After three months without any action on Kiwi shores, rugby is finally back as Super Rugby Aotearoa kicks-off for another season on Friday.

ADVERTISEMENT

The 2021 campaign gets underway in Dunedin, where the Highlanders will host the Crusaders at Forsyth Barr Stadium, before the Hurricanes and Blues do battle in Wellington on Saturday.

In both of those matches, an array of New Zealand’s top players will go head-to-head as they begin their respective quests for national supremacy, but which individual match-ups are the most tantalising of the lot?

Video Spacer

Video Spacer
Super Rugby 2021 preview | The Breakdown | Ep. 1

Here are three of the best to watch out for as the second edition of Super Rugby Aotearoa gets underway this weekend.

Marino Mikaele-Tu’u (Highlanders) vs Cullen Grace (Crusaders)

Super Rugby fans across New Zealand and around the world will be treated to a South Island derby featuring a multitude of stars in the first match of the season.

Scanning across the lineups for both teams, there are many key head-to-head battles to choose from, but few stand out as much as Marino Mikaele-Tu’u’s imminent contest with Cullen Grace at No. 8.

In Mikaele-Tu’u, the Highlanders have an outstanding young prospect who burst into life last year following a couple of seasons behind Luke Whitelock and Elliot Dixon in the Dunedin franchise’s pecking order.

The 23-year-old’s patience paid off as he emerged as a potent attacking weapon for the Highlanders, as reflected in the stats for last year’s competition.

ADVERTISEMENT

Ranking first in offloads (11), second-equal for carries (95), sixth-equal for clean breaks (11) and ninth for metres carried (350), Mikaele-Tu’u established himself as a mainstay in the Highlanders’ starting lineup by the end of the campaign.

Even with the big-name recruitments of Liam Squire and Kazuki Himeno, it wouldn’t surprise to see the Hawke’s Bay star retain the No. 8 jersey given the performances he produced in 2020.

He looked similarly dangerous with ball in hand during last week’s pre-season match against the Hurricanes, so the evidence is there to suggest that another dynamite season looms ahead.

But, if Mikaele-Tu’u can be likened to an unstoppable force, then he will meet his match on Friday when he comes up against Cullen Grace, who can just as easily be compared to an immovable object.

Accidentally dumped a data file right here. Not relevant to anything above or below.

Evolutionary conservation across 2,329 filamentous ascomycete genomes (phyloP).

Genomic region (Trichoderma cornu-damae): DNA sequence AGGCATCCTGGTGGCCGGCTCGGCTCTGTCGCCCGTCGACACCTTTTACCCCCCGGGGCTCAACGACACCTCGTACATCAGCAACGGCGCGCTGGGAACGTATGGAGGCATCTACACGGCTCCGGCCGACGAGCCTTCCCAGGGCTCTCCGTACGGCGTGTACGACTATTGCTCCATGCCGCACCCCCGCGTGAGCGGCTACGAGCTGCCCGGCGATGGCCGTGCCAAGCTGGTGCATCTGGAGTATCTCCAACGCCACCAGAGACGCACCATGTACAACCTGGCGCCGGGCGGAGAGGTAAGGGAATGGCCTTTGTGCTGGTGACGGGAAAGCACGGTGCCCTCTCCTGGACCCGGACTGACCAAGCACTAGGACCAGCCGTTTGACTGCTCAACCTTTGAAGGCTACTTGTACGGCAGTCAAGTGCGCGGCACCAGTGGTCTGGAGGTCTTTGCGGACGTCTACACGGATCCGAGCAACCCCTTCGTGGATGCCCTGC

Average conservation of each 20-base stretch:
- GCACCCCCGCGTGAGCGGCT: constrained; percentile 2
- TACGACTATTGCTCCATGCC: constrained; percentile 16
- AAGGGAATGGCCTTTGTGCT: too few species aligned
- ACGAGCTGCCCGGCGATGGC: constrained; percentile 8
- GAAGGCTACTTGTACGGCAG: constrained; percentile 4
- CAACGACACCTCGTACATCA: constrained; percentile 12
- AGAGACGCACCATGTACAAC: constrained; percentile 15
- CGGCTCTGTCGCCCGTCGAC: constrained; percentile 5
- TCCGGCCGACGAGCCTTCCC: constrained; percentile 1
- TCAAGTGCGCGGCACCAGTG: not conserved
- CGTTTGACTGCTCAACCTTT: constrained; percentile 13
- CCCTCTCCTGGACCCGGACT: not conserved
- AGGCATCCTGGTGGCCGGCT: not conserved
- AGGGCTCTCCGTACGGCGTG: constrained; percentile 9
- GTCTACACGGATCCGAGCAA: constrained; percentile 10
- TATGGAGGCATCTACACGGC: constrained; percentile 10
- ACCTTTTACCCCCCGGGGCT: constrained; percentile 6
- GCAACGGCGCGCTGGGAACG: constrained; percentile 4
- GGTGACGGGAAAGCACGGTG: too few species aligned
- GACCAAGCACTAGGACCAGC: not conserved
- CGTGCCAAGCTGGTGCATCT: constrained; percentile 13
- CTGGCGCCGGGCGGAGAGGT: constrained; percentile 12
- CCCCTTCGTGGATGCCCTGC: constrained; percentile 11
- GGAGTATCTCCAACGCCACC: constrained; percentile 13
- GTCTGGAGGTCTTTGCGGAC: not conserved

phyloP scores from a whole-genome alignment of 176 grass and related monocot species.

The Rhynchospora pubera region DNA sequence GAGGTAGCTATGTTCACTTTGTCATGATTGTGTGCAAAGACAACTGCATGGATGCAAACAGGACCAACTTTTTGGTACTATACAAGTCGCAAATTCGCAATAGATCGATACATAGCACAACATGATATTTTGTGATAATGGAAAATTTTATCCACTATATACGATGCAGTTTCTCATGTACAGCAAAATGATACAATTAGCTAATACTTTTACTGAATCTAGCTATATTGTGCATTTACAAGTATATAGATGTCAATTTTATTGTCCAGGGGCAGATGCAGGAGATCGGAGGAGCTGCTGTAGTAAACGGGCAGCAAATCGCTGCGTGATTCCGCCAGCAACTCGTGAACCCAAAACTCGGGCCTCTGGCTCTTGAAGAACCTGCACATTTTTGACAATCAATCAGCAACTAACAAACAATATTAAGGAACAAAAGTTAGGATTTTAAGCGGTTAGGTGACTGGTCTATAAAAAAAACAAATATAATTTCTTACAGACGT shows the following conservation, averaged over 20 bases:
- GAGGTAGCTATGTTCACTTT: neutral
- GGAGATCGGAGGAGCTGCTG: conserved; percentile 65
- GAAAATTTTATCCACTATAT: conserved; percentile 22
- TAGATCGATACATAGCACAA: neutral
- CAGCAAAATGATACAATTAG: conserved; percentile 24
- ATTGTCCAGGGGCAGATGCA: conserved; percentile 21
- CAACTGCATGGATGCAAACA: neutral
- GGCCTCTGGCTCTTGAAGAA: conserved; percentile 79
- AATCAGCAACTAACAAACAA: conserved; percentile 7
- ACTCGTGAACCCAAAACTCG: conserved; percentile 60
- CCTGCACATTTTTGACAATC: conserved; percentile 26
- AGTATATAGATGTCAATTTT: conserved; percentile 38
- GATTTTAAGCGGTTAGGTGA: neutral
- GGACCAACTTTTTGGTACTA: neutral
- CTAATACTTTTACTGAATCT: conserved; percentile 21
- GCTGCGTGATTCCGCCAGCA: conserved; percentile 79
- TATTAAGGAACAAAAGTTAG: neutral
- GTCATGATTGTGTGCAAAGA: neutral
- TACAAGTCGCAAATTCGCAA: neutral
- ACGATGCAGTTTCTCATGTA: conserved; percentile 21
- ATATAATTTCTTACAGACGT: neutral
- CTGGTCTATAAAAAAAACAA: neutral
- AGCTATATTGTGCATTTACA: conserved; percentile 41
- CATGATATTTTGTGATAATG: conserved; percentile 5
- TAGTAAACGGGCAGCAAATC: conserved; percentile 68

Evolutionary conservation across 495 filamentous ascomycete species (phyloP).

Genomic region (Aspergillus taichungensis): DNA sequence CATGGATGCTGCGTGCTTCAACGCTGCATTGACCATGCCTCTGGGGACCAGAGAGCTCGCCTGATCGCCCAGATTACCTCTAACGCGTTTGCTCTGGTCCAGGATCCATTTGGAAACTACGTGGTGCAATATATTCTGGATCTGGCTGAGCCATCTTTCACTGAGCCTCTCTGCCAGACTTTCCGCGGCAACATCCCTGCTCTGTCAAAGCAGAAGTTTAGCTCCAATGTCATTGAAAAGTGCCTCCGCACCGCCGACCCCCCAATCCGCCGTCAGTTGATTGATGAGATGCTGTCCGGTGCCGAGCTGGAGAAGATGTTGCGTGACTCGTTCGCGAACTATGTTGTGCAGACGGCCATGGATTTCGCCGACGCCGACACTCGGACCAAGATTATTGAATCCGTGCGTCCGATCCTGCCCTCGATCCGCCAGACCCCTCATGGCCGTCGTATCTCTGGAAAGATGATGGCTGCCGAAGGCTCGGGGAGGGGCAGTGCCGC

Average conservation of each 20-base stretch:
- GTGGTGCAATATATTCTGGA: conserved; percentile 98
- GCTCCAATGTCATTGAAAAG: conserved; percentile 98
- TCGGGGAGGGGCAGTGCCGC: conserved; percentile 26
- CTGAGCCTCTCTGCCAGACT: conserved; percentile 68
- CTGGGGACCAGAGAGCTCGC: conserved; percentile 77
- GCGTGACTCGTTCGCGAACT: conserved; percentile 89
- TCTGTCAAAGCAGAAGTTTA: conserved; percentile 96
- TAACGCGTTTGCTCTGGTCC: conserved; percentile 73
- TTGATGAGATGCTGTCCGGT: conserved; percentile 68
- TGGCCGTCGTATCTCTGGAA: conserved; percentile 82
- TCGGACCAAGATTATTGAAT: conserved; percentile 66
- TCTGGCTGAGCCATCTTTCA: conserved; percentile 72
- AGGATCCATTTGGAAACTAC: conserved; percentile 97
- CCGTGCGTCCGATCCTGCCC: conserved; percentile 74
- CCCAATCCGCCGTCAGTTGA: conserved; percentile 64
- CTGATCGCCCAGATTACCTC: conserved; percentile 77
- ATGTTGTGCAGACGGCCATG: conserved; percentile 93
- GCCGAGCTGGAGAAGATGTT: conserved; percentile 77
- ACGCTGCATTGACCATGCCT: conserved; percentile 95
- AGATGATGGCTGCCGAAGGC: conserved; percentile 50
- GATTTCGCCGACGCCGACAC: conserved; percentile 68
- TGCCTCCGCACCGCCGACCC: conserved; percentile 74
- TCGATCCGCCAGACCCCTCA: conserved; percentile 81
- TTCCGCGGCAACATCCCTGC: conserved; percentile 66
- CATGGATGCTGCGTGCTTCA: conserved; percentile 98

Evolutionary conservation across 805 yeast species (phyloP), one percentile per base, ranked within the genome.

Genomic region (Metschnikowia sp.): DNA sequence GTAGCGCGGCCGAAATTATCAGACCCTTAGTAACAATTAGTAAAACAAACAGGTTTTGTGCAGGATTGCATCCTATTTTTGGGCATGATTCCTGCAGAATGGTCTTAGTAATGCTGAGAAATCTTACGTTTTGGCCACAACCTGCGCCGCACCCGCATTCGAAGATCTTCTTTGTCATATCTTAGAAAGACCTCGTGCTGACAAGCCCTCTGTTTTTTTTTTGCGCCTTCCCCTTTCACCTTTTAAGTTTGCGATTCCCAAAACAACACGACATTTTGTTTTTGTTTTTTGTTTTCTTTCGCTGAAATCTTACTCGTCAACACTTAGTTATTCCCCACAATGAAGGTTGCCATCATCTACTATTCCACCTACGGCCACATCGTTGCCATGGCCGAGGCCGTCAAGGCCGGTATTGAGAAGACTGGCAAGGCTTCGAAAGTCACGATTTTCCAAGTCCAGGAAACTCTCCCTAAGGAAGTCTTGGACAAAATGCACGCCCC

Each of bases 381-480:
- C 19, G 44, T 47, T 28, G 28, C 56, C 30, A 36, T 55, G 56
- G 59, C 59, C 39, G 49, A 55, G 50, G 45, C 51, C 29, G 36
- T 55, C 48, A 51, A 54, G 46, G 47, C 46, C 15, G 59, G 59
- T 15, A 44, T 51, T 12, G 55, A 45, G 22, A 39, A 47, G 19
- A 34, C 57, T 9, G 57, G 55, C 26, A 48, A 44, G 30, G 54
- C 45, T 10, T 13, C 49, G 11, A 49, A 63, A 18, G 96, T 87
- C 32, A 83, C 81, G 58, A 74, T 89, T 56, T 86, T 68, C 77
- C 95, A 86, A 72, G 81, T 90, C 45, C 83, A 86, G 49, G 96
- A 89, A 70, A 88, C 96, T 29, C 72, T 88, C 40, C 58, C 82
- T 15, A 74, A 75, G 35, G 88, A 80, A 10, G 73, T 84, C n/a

ADVERTISEMENT

 

View this post on Instagram

 

A post shared by RugbyPass (@rugbypass)

Prior to Tupou Vaa’i’s debut for the Chiefs in the first match of last year’s Super Rugby Aotearoa, Grace was the youngest Super Rugby player in New Zealand – but he played with the kind of influence expected of seasoned veterans.

Now 21-years-old, Grace is entering his second campaign at this level and will be expected to assert that same impact for his team.

If, however, he can replicate what he produced in 2020, there should be no doubting how crucial the youngster will be for the reigning champions, particularly from a defensive aspect of the game.

Grace resembled something of a brick wall for the Crusaders in his debut Super Rugby campaign; an impassable member of their defensive line who used his shoulders to deliver as much force as a wrecking ball.

While no stats can quantify Grace’s impact off the ball, the fact that he was selected for the All Blacks and made his test debut despite missing most of Super Rugby Aotearoa through injury is a testament to his ability and potential.

He also stands as a safe lineout option and holds his own at the breakdown, which makes him a multi-faceted talent who will keep Mikaele-Tu’u on his toes when the pair square off.

Ardie Savea (Hurricanes) vs Dalton Papalii (Blues)

There’s no secret about the sheer amounts of quality new Hurricanes captain Ardie Savea possesses.

A nominee for World Rugby Player of the Year in 2019, the same year he won the Kelvin R Tremain Player of the Year award for best player in New Zealand, Savea is renowned for his explosive physical traits on the field.

Equipped with an immense leg drive that allows him to chew up metres post-contact in a way that few others could, the 27-year-old is just as adept at bumping off would-be tacklers and doesn’t shy away from his defensive duties.

All of this is powered by the huge engine that keeps him performing at his peak throughout the entire 80 minutes, as well as his unbridled determination and passion for the game and his team.

It are those attributes that have earned Savea the Hurricanes captaincy and it’s why he’s now one of the most important players in New Zealand, so expect a performance exemplifying all of those traits when he plays his 100th Super Rugby match on Saturday.